Historically, the bark of this plant has been used primarily for the treatment of urinary tract disorders. It, being included in traditional African medicine, was administered as a tea for urinary problems found exclusively in men. The tea was made from the powdered bark of the Pygeum tree. Like Saw palmetto, Pygeum has been studied extensively for the treatment of benign prostatic hypertrophy (BPH). Although the two botanicals have a similar mechanism of action, Pygeum is considered most effective at reducing the signs and symptoms of BPH in early diagnosed cases.
Pygeum has been a government-sanctioned medicine in Europe for the treatment of BPH since for over 30 years. Pygeum seems to work on the prostate gland by decreasing inflammation and removing cholesterol deposits from the gland, encouraging complete flow of urine. Other traditional uses of Pygeum include; kidney disorders, malaria, upset stomach, fevers, inflammatory conditions, as an aphrodisiac, and even to treat psychological disturbances (i.e. madness). 
The medicinal component of Pygeum is its bark. The major medicinal constituents include certain types of fatty acids and fat-soluble sterol compounds. One of the main constituents, beta-sitosterol, has been shown to be effective at treating BPH when administered alone. Beta-sitosterol is thought to reduce elevated prostaglandin levels in those taking it, which can lead to decreased BPH symptoms. Little else is known about the exact constituents of this medicine, however, the bark is the only component currently applied for medicinal use.
Pygeum is primarily indicated for benign prostatic hypertrophy. Pygeum seems to exert its effects by having an antiproliferative effect on prostatic fibroblasts and epithelial cells; two main types of cells in the gland.  One large study evaluated all investigations of the efficacy of pygeum in treating BPH. Overall, nighttime urination was reduced by 19%; residual bladder urine volume by 24% and peak urine flow was increased by 23%.  In addition, pygeum caused only mild side effects, similar to those caused by a placebo drug.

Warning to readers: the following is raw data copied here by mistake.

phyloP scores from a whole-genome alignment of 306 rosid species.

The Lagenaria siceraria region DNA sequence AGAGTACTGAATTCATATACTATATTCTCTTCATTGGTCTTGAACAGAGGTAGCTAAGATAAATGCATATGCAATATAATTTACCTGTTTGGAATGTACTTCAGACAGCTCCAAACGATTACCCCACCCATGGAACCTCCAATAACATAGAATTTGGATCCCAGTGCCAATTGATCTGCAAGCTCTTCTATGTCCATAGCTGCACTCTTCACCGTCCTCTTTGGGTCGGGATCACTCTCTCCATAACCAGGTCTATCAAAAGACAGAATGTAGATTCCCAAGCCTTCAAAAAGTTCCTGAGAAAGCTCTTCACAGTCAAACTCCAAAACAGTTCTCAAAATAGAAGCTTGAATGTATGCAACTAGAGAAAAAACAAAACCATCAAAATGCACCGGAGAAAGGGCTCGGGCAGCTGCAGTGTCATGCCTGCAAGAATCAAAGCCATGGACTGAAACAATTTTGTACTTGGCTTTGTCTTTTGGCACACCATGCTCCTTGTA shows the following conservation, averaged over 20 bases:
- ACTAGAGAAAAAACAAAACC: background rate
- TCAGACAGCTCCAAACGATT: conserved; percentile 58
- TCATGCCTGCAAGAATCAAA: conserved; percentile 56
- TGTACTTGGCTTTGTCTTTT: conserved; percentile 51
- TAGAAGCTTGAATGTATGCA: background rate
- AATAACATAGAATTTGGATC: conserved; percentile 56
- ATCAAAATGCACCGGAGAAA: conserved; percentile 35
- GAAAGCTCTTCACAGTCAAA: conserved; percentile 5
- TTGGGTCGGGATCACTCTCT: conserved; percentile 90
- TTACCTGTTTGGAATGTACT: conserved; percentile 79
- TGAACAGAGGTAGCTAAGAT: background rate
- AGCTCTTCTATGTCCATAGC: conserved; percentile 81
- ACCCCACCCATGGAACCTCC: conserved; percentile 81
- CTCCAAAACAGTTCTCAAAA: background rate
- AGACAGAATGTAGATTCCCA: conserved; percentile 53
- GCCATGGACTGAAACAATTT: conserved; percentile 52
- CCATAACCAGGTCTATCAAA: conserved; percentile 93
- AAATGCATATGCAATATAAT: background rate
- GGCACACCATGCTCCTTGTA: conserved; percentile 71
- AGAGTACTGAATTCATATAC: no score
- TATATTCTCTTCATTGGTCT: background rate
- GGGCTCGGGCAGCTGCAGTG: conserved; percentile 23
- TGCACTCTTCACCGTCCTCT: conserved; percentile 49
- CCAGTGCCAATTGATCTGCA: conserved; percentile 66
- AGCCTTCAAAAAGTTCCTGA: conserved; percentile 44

Pygeum combined with saw palmetto may prove to be a formidable treatment for BPH and other prostate conditions as well, as Pygeum works similarly to saw palmetto on the prostate.  Additionally, Pygeum seems to improve the function of the bladder by assisting with bladder contractile mechanisms, improving the removal of urine.
The anti-inflammatory effects of Pygeum seem to be related to its abilty to slow the production of inflammatory chemicals in the body, such as leukotrienes and the pro-inflammatory enzyme 5-lipoxygnease. 
Other studies of pygeum demonstrate benefits when taken by men for prostate problems, in the absence of other medical therapies. [6, 7] One study focusing on Pygeum combined with nettle root (another beneficial herb for the prostate gland), also showed positive benefits on benign prostatic hypertrophy. 
Pygeum is typically standardized to contain 13% sterols, which is usually calculated as beta-sitosterol. It is found mainly in combination herbal products, most of which target prostate function.
Generally, 50 to 100 milligrams twice per day is taken for improvement of prostate conditions. Pygeum can be found in tincture and capsule delivery forms as well.
Pygeum Side effects
Pygeum is generally well tolerated and virtually without side effects. Limited reports exist, mentioning nausea and abdominal pain as a direct result of taking this herb. 
Pygeum General interactions (supplement, herb, food, lab)
There are no reported interactions between this herb and any other supplements, herbs, foods, or lab tests.
Pygeum Drug interactions
1. Online document at: http://www.pdrhealth.com/drug_info/nmdrugprofiles/herbaldrugs/101840.shtml
2. Yablonsky F, Nicolas V, Riffaud JP, Bellamy F. Antiproliferative effect of Pygeum africanum extract on rat prostatic fibroblasts. J Urol 1997;157:2881-7.
3. Wilt T, et al. Pygeum africanum for benign prostatic hyperplasic. Cochrane Database Syst Rev 2002;(1):CD001044
4. Levin RM, Das AK. A scientific basis for the therapeutic effects of Pygeum africanum and Serenoa repens. Urol Res 2000;28:201-9.
5. Ishani A, MacDonald R, Nelson D, et al. Pygeum africanum for the treatment of patients with benign prostatic hyperplasia: a systematic review and quantitative meta-analysis. Am J Med 2000;109:654-64.
6. Barlet A, Albrecht J, Aubert A, et al. Efficacy of Pygeum africanum extract in the treatment of micturational disorders due to benign prostatic hyperplasia. Evaluation of objective and subjective parameters. A multicenter, randomized, double-blind trial. Wein Klin Wochenschr 1990;102:667–73.
7. Andro M-C, Riffaud J-P. Pygeum africanum extract for the treatment of patients with benign prostatic hyperplasia: A review of 25 years of published experience. Curr Ther Res 1995;56:796 [review].
8. Krzeski T, Kazón M, Borkowski A, et al. Combined extracts of Urtica dioica and Pygeum africanum in the treatment of benign prostatic hyperplasia: Double-blind comparison of two doses. Clin Ther 1993;15:1011–20. 5 Ibid